Posts Tagged ‘Newton’

The 2017 edition of Berlin International Film Festival has come to an end and the awards were declared tonight. Some good news for two Indian films at the Berlinale – Amit Masurkar’s Newton and Amar Kaushik’s Aaba.

Newton was given the CICAE Art Cinema Award in the Forum section of the fest. The “Confédération Internationale des Cinémas d’Art et d’Essai” (C.I.C.A.E.), the International Confederation of Art House Cinemas, forms one jury for the Panorama and one for the Forum. Each jury awards one prize in its section. Pedro Barbadillo, Tanja Milicic and Rainer Wothe were in the jury panel for Forum section.

CICAE was founded in 1956 by the national art house cinema associations of Germany, France, the Netherlands and Switzerland as an international lobby or pressure-group in order to support the art cinema sector and to protect the cinematographic diversity against the supremacy of so-called commercial filmmaking. Since then it unites about 3000 independent as well as already nationally associated art house cinemas, 15 festivals and a certain number of film distributors from approximately 30 countries from all over the world in an international umbrella association.

The Art Cinema Award is awarded twelve times a year to art house films at certain cooperating festivals such as the Directors’ Fortnight in Cannes, Panorama and Berlin International Film Festival in Berlin and the Venice Film Festival.

Amar’s Kaushik’s Aaba has been awarded the Special Prize of the Generation Kplus International Jury for the Best Short Film. This includes cash award of  € 2,500 by the Deutsches Kinderhilfswerk (The Children’s Charity of Germany). The jury noted that it tells a story of the circle of life in an elegiac and slow pace with a beautiful cinematography.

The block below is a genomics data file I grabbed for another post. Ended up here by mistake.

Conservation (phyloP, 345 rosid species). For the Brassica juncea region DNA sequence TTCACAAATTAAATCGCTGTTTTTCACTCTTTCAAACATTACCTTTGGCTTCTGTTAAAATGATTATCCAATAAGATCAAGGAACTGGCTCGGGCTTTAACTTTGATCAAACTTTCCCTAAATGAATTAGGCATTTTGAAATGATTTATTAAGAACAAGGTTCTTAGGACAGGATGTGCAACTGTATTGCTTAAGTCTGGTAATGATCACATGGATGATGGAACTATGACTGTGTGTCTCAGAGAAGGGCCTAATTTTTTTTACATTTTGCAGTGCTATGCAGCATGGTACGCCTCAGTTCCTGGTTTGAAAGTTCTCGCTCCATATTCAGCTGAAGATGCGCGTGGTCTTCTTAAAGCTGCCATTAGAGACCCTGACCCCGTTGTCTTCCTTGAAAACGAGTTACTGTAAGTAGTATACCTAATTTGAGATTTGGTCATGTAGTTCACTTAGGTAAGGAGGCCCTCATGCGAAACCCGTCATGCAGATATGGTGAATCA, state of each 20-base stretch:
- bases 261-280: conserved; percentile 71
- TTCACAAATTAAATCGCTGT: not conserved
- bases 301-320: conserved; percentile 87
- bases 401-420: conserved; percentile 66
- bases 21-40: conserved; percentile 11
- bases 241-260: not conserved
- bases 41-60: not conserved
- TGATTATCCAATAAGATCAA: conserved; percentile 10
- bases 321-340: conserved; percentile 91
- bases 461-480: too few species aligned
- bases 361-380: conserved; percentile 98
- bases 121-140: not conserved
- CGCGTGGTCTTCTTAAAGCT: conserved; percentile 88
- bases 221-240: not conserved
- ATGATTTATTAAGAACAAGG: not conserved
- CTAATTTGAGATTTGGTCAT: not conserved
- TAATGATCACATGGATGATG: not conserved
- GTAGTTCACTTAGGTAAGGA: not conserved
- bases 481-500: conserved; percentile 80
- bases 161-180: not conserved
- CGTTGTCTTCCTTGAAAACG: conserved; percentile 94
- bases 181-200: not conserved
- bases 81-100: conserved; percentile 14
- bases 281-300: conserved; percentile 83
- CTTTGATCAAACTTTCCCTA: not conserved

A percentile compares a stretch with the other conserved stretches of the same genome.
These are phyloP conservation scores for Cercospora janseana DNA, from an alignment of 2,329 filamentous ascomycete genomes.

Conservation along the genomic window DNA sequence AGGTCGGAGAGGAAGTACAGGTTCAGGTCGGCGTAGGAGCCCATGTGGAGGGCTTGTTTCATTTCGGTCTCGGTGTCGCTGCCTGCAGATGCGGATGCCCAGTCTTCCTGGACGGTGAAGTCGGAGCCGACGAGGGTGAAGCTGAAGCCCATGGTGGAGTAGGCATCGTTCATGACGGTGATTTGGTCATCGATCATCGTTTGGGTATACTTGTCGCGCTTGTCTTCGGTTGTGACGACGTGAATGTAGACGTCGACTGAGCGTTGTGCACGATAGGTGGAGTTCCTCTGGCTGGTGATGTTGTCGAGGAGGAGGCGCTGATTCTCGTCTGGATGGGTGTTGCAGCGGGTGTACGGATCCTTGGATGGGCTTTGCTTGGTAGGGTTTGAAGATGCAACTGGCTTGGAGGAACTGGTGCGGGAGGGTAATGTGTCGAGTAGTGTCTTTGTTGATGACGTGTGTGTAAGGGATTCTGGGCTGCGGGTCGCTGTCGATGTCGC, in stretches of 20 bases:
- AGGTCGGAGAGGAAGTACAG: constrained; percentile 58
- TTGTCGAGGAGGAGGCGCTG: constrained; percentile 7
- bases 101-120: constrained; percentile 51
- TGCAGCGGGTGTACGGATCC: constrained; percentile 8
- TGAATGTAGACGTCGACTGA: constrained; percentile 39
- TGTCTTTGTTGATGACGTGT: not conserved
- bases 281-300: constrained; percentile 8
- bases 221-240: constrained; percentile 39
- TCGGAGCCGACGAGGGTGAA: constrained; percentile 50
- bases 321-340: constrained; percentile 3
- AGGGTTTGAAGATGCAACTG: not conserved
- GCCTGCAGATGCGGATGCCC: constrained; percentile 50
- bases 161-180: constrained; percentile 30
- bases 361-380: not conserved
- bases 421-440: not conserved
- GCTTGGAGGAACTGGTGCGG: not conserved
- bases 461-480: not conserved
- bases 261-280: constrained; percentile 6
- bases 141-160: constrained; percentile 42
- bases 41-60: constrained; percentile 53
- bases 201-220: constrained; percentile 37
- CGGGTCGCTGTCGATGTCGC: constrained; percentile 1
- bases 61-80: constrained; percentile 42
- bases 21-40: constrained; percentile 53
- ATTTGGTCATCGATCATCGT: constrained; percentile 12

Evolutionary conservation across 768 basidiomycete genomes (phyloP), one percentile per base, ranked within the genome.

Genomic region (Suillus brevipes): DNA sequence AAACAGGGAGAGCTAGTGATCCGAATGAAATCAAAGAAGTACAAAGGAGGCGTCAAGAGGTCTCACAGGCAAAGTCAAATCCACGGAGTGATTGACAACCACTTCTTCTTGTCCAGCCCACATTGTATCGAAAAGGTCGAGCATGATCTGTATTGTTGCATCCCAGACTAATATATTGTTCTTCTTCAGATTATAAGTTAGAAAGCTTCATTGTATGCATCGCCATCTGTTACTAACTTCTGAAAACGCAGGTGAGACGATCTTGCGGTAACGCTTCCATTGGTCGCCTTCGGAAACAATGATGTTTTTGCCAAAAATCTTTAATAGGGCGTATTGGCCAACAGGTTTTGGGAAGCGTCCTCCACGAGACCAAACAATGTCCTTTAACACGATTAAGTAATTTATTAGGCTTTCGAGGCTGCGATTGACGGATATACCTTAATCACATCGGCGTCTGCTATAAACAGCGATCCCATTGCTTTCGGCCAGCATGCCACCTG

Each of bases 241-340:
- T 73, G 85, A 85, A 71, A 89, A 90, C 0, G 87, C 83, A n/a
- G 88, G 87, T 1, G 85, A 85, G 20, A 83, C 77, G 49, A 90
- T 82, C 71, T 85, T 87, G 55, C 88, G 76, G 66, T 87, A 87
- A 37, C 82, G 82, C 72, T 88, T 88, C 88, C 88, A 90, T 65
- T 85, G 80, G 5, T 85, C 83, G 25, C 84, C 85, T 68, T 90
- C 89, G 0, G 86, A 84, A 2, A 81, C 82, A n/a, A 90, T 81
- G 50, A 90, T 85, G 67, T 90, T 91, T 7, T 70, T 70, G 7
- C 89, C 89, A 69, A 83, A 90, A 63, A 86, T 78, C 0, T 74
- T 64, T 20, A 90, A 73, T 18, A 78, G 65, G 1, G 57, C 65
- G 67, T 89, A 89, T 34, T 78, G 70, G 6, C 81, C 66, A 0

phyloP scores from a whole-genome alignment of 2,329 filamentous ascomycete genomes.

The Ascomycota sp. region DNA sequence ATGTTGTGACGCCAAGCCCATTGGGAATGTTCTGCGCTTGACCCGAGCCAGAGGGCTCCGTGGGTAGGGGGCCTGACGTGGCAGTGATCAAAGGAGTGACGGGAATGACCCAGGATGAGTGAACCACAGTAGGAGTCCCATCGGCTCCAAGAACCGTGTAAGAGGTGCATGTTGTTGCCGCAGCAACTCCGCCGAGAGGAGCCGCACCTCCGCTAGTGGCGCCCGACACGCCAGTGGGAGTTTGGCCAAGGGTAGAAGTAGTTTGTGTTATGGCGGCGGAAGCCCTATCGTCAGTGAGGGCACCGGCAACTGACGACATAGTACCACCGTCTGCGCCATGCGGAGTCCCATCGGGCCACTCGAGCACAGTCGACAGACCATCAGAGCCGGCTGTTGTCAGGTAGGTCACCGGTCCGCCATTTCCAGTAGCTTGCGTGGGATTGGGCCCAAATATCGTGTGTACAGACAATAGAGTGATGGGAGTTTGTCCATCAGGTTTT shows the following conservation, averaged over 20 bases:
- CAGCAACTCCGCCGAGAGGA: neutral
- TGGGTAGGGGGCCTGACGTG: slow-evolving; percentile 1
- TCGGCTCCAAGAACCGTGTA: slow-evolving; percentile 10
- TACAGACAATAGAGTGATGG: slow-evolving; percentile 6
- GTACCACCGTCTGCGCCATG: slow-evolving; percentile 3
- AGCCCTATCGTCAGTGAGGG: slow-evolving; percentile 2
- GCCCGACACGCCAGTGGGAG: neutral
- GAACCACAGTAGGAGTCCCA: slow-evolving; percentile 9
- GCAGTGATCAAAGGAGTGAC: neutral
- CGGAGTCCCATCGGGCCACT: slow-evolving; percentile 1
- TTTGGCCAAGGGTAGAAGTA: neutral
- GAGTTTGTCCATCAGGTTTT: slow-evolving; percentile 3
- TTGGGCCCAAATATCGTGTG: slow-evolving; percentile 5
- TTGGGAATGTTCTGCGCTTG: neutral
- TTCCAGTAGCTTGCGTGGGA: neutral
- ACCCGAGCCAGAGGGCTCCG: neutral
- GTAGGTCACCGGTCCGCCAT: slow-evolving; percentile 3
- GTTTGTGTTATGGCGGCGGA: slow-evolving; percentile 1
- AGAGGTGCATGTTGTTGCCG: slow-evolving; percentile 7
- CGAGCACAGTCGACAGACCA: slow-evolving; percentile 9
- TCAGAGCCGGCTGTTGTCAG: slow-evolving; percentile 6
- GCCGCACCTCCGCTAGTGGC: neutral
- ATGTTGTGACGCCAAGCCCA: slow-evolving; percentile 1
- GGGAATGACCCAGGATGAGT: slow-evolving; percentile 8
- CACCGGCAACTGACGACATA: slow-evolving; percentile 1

Amit Masurkar’s new film Newton had its world premiere at the ongoing Berlin International Film Festival. Here’s all the buzz about the film from the fest.

(click on any of the pic to start the slide show)

Finding humour in the tenuous nature of democracy might be a hard task on the global stage at present; however, in Newton’s darkly comic exploration of one official’s attempt to uphold the election process in India, it’s simpler than it sounds. The second film from writer/director Amit V Masurkar bows in Berlinale’s Forum section with a sense of chaos and absurdity, while remaining aware of the drama of reality. When the feature emphasises either extreme, it proves engaging viewing.

–  From Screen Daily’s review. Click here to read the full review.

– Rajeev Masand’s video-blog on the film –

 

Newton is a very important film, despite its satirical tones, laced with a lot of humour and irony. It is a film that should make viewers think about how important their right to cast a vote is.

– from Aseem Chhabra’s report on the film. Click here to read the full report